Sourcing fabrics and materials that are distinct to your brand sounds like quite an exciting process – and maybe a taxing one, too. Can you tell us about this process and what goes into making the perfect garment?
Sourcing materials really is quite difficult in South Africa, but luckily we don’t go on the hunt for new materials very often because we keep the same base fabrics in our range for a long time because it is part of our ethos to create a wardrobe and a range that can be mixed and matched across the years so that you can buy something today and know that it will work with the pants you bought two years ago or the jacket you buy in two years time. Because of that, our designs often come out of where there is a gap in the range. The gaps appear and we design the garments to fill those gaps so that the range is organically updating.
Briefly fill us in on the behind the scenes of running a business.
Now that we have a bigger team, for me running the business really involves consulting my team members to help solve problems they are encountering or pushing them to change or to aim for new targets, but they are really carrying the load of the operations work in their individual departments. Because of this it’s not easy to get to sit and do one thing for very long so I am often darting from production to shoots to meetings about planning to sales training – I’m generally always on the move.
In what ways does running an online store differ from running a physical store?
The most obvious way for me is that online the connection with a garment really has to come from a more intentional place from our side. In a physical store, a customer will walk in to the store and from that moment there are so many natural ways that a connection with the product can arise – from touching it, trying it on, seeing something on the sales person, seeing someone else try it on, etc. But with online those moments have to be created by us and then presented to the customer to see if its something they connect with.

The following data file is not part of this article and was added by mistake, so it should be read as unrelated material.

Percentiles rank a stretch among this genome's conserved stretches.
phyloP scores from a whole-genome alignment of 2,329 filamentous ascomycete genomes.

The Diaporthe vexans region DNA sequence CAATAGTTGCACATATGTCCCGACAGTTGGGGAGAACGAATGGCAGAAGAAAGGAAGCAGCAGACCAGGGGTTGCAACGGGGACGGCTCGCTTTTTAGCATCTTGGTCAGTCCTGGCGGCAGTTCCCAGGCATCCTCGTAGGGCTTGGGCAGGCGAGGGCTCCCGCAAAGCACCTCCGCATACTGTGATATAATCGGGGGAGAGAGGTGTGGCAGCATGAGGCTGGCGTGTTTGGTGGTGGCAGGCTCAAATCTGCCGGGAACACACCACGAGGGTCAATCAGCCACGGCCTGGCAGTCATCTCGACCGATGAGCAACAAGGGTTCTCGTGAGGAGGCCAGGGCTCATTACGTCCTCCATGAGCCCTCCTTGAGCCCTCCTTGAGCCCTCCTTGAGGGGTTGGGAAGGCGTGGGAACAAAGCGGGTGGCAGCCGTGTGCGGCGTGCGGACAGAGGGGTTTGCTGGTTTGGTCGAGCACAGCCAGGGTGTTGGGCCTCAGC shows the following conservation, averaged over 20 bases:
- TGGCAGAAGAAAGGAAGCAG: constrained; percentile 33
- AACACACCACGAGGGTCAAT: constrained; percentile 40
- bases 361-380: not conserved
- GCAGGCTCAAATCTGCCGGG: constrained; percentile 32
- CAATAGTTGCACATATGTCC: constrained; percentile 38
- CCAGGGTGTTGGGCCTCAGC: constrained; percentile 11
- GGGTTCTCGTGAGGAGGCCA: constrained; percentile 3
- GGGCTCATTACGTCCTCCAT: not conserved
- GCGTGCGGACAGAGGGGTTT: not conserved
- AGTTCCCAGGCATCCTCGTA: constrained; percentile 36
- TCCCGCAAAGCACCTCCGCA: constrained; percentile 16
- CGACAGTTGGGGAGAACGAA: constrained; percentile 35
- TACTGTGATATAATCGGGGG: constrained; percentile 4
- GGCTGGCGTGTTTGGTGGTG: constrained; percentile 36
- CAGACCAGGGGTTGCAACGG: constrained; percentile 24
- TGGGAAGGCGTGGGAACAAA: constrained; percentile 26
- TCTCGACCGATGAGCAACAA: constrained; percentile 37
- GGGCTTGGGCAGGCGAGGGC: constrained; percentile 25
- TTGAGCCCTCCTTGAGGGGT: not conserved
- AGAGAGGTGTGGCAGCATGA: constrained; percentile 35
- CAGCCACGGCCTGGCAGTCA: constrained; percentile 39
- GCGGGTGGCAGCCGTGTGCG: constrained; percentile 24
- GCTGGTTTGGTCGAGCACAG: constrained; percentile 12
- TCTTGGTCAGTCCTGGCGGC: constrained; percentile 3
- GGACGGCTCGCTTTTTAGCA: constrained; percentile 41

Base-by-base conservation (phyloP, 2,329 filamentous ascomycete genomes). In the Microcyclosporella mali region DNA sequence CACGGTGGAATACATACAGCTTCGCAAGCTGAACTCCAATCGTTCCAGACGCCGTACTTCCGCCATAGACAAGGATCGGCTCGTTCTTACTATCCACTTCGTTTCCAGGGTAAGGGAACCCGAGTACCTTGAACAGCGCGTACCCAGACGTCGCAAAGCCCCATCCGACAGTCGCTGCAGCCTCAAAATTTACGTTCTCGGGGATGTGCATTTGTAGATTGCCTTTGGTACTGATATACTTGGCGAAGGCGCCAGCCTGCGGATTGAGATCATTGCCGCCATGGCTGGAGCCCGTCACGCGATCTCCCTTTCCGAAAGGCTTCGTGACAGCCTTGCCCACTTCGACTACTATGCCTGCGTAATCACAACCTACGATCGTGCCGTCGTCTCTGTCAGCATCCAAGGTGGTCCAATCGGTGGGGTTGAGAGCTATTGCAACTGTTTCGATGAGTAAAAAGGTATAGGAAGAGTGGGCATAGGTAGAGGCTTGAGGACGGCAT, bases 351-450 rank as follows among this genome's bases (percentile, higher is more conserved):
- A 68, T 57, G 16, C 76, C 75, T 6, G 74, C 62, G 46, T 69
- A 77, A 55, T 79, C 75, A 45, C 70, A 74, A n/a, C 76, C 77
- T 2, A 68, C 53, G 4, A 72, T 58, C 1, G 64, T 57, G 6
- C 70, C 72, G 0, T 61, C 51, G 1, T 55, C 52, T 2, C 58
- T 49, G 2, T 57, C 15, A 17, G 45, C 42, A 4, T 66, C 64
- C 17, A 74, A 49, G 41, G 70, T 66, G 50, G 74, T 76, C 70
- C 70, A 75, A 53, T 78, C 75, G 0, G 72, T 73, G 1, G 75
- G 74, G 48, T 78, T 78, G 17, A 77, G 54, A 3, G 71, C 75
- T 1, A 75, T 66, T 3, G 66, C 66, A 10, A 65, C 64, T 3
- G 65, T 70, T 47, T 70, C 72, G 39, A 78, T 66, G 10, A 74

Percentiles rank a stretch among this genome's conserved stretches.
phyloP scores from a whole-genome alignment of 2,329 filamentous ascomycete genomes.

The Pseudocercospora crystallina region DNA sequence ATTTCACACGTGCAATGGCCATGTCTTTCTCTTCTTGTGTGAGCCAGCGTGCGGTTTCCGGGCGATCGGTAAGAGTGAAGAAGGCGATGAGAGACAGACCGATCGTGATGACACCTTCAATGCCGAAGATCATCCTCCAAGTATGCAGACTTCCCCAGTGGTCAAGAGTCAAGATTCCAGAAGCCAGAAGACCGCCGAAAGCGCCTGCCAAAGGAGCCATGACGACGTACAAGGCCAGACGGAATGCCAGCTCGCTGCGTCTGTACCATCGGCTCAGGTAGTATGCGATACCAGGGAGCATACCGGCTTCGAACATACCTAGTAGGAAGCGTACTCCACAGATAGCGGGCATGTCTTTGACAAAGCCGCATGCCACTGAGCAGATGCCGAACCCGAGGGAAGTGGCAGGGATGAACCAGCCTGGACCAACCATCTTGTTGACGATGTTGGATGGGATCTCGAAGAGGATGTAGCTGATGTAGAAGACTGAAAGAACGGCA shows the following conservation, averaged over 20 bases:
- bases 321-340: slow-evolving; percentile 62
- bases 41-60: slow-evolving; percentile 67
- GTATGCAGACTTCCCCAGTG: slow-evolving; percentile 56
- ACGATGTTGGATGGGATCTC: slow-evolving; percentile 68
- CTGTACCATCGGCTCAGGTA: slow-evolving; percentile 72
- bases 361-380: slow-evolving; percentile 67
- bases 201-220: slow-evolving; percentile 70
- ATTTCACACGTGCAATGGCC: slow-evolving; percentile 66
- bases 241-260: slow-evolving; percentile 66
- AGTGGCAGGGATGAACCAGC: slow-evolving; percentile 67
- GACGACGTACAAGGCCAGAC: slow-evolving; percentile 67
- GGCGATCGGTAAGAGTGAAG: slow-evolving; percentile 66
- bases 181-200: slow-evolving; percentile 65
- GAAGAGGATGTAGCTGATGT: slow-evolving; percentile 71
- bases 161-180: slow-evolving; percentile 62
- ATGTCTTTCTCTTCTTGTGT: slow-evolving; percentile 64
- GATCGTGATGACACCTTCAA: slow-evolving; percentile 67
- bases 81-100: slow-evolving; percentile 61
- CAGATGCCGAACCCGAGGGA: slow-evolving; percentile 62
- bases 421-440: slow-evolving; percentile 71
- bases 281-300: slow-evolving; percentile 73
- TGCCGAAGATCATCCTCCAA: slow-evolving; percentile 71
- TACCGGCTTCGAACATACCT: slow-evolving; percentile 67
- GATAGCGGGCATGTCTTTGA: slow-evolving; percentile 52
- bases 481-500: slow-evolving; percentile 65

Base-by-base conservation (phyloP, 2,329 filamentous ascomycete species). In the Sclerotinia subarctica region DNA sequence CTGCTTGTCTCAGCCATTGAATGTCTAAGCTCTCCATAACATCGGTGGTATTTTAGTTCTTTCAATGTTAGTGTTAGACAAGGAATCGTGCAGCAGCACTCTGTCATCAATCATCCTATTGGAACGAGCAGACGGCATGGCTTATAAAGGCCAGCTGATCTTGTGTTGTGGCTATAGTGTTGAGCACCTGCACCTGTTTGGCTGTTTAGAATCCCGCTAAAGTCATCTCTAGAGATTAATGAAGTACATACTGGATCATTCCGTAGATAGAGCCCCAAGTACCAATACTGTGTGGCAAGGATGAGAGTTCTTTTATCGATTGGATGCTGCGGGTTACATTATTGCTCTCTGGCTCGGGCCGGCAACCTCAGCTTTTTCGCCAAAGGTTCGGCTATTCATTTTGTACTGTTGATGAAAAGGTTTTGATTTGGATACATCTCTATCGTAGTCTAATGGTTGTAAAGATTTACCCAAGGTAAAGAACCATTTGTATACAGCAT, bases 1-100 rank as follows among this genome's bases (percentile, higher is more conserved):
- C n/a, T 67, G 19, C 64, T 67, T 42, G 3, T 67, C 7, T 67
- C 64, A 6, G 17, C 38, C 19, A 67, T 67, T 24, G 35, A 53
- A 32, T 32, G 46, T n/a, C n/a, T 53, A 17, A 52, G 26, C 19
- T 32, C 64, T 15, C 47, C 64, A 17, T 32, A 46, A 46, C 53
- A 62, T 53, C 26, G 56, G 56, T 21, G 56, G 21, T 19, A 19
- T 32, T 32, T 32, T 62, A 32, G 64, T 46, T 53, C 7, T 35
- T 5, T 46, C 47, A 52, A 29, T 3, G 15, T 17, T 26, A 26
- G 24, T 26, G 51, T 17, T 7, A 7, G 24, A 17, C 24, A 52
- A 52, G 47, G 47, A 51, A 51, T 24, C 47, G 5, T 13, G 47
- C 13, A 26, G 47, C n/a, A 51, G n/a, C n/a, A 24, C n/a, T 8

The brand’s colour palette includes very beautiful, neutral tones. Why are these the shades and tones you opted to go with for your products?
We have been very intentional about sticking to a totally neutral colour palette. We want to give our customers the ability to feel amazing without expanding too much energy – because we will have done the work for you – so you trust your wardrobe. We do this by offering a complete wardrobe in a cohesive neutral palette that ranges from crisp white linen to earthy tones of cinnamon or butterscotch to the classic black and navy. By doing this we can reduce the amount of time and energy that it take to put outfits together because each piece will very easily work with the others in the range. They are the classics and they are those for a reason, because they are versatile and not trend specific.
What advice would you give an individual who’s looking towards creating a business similar to yours?
To really think about what makes you you – what makes your product unique or your range different from other brands? It’s not to say that it needs to be completely revolutionary, but just that it is clear to YOU what it is that you are uniquely bringing to the table.